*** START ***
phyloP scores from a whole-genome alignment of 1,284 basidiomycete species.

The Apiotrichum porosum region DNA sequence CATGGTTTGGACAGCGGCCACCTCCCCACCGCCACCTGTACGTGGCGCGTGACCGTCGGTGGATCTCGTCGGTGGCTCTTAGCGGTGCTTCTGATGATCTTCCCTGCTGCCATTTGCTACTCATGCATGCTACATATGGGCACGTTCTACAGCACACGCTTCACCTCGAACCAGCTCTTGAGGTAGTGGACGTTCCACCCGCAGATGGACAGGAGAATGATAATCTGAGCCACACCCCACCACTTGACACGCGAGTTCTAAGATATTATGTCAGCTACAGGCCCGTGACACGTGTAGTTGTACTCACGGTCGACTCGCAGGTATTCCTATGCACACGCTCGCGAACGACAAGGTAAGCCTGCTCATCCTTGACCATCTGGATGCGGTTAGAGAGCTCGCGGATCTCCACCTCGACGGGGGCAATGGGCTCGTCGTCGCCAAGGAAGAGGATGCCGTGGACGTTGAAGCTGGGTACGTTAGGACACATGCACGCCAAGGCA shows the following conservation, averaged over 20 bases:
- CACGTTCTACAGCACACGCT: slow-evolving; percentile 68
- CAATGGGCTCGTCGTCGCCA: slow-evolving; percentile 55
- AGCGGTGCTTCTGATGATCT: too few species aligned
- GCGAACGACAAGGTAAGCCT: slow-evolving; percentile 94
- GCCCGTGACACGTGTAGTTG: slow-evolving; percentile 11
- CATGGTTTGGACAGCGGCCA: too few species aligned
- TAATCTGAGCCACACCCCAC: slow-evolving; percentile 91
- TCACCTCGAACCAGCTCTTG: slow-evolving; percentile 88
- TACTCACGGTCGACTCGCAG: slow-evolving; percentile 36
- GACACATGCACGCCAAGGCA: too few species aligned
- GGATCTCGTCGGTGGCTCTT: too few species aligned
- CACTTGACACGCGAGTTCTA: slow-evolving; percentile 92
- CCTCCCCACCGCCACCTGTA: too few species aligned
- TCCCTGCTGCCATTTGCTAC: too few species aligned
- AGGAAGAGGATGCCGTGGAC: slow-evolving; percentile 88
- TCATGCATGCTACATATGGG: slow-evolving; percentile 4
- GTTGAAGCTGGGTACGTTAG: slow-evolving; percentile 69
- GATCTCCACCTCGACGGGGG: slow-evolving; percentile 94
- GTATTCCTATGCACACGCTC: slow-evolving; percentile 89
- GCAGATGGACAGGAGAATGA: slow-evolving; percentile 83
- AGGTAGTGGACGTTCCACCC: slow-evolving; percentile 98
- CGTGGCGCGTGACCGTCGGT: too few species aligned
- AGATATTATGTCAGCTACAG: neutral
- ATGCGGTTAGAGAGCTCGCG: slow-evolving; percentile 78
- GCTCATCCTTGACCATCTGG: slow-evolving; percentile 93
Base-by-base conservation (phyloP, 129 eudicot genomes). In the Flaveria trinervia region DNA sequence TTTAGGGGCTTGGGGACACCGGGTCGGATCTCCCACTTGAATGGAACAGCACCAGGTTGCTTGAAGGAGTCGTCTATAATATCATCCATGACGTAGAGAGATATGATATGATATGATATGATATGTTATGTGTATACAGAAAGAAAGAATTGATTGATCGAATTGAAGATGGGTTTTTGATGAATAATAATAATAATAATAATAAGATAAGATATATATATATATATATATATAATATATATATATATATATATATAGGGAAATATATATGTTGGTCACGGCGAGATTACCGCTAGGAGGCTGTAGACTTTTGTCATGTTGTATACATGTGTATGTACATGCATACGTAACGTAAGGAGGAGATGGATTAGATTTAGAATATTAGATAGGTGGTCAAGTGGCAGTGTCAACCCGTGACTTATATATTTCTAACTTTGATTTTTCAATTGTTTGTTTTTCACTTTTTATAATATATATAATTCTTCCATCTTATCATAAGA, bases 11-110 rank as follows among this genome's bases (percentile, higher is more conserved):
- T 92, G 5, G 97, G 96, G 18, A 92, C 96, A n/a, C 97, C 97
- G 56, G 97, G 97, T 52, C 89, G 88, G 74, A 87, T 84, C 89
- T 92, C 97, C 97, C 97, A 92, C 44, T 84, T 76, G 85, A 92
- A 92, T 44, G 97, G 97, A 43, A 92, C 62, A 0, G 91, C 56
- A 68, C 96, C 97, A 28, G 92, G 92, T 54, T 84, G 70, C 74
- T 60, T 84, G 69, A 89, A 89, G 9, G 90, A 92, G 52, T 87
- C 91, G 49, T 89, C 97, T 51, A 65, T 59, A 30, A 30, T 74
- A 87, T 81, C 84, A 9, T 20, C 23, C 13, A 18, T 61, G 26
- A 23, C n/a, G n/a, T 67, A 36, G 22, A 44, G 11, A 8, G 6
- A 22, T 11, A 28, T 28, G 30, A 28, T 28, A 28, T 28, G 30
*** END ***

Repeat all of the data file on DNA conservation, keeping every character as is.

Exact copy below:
phyloP scores from a whole-genome alignment of 1,284 basidiomycete species.

The Apiotrichum porosum region DNA sequence CATGGTTTGGACAGCGGCCACCTCCCCACCGCCACCTGTACGTGGCGCGTGACCGTCGGTGGATCTCGTCGGTGGCTCTTAGCGGTGCTTCTGATGATCTTCCCTGCTGCCATTTGCTACTCATGCATGCTACATATGGGCACGTTCTACAGCACACGCTTCACCTCGAACCAGCTCTTGAGGTAGTGGACGTTCCACCCGCAGATGGACAGGAGAATGATAATCTGAGCCACACCCCACCACTTGACACGCGAGTTCTAAGATATTATGTCAGCTACAGGCCCGTGACACGTGTAGTTGTACTCACGGTCGACTCGCAGGTATTCCTATGCACACGCTCGCGAACGACAAGGTAAGCCTGCTCATCCTTGACCATCTGGATGCGGTTAGAGAGCTCGCGGATCTCCACCTCGACGGGGGCAATGGGCTCGTCGTCGCCAAGGAAGAGGATGCCGTGGACGTTGAAGCTGGGTACGTTAGGACACATGCACGCCAAGGCA shows the following conservation, averaged over 20 bases:
- CACGTTCTACAGCACACGCT: slow-evolving; percentile 68
- CAATGGGCTCGTCGTCGCCA: slow-evolving; percentile 55
- AGCGGTGCTTCTGATGATCT: too few species aligned
- GCGAACGACAAGGTAAGCCT: slow-evolving; percentile 94
- GCCCGTGACACGTGTAGTTG: slow-evolving; percentile 11
- CATGGTTTGGACAGCGGCCA: too few species aligned
- TAATCTGAGCCACACCCCAC: slow-evolving; percentile 91
- TCACCTCGAACCAGCTCTTG: slow-evolving; percentile 88
- TACTCACGGTCGACTCGCAG: slow-evolving; percentile 36
- GACACATGCACGCCAAGGCA: too few species aligned
- GGATCTCGTCGGTGGCTCTT: too few species aligned
- CACTTGACACGCGAGTTCTA: slow-evolving; percentile 92
- CCTCCCCACCGCCACCTGTA: too few species aligned
- TCCCTGCTGCCATTTGCTAC: too few species aligned
- AGGAAGAGGATGCCGTGGAC: slow-evolving; percentile 88
- TCATGCATGCTACATATGGG: slow-evolving; percentile 4
- GTTGAAGCTGGGTACGTTAG: slow-evolving; percentile 69
- GATCTCCACCTCGACGGGGG: slow-evolving; percentile 94
- GTATTCCTATGCACACGCTC: slow-evolving; percentile 89
- GCAGATGGACAGGAGAATGA: slow-evolving; percentile 83
- AGGTAGTGGACGTTCCACCC: slow-evolving; percentile 98
- CGTGGCGCGTGACCGTCGGT: too few species aligned
- AGATATTATGTCAGCTACAG: neutral
- ATGCGGTTAGAGAGCTCGCG: slow-evolving; percentile 78
- GCTCATCCTTGACCATCTGG: slow-evolving; percentile 93
Base-by-base conservation (phyloP, 129 eudicot genomes). In the Flaveria trinervia region DNA sequence TTTAGGGGCTTGGGGACACCGGGTCGGATCTCCCACTTGAATGGAACAGCACCAGGTTGCTTGAAGGAGTCGTCTATAATATCATCCATGACGTAGAGAGATATGATATGATATGATATGATATGTTATGTGTATACAGAAAGAAAGAATTGATTGATCGAATTGAAGATGGGTTTTTGATGAATAATAATAATAATAATAATAAGATAAGATATATATATATATATATATATAATATATATATATATATATATATAGGGAAATATATATGTTGGTCACGGCGAGATTACCGCTAGGAGGCTGTAGACTTTTGTCATGTTGTATACATGTGTATGTACATGCATACGTAACGTAAGGAGGAGATGGATTAGATTTAGAATATTAGATAGGTGGTCAAGTGGCAGTGTCAACCCGTGACTTATATATTTCTAACTTTGATTTTTCAATTGTTTGTTTTTCACTTTTTATAATATATATAATTCTTCCATCTTATCATAAGA, bases 11-110 rank as follows among this genome's bases (percentile, higher is more conserved):
- T 92, G 5, G 97, G 96, G 18, A 92, C 96, A n/a, C 97, C 97
- G 56, G 97, G 97, T 52, C 89, G 88, G 74, A 87, T 84, C 89
- T 92, C 97, C 97, C 97, A 92, C 44, T 84, T 76, G 85, A 92
- A 92, T 44, G 97, G 97, A 43, A 92, C 62, A 0, G 91, C 56
- A 68, C 96, C 97, A 28, G 92, G 92, T 54, T 84, G 70, C 74
- T 60, T 84, G 69, A 89, A 89, G 9, G 90, A 92, G 52, T 87
- C 91, G 49, T 89, C 97, T 51, A 65, T 59, A 30, A 30, T 74
- A 87, T 81, C 84, A 9, T 20, C 23, C 13, A 18, T 61, G 26
- A 23, C n/a, G n/a, T 67, A 36, G 22, A 44, G 11, A 8, G 6
- A 22, T 11, A 28, T 28, G 30, A 28, T 28, A 28, T 28, G 30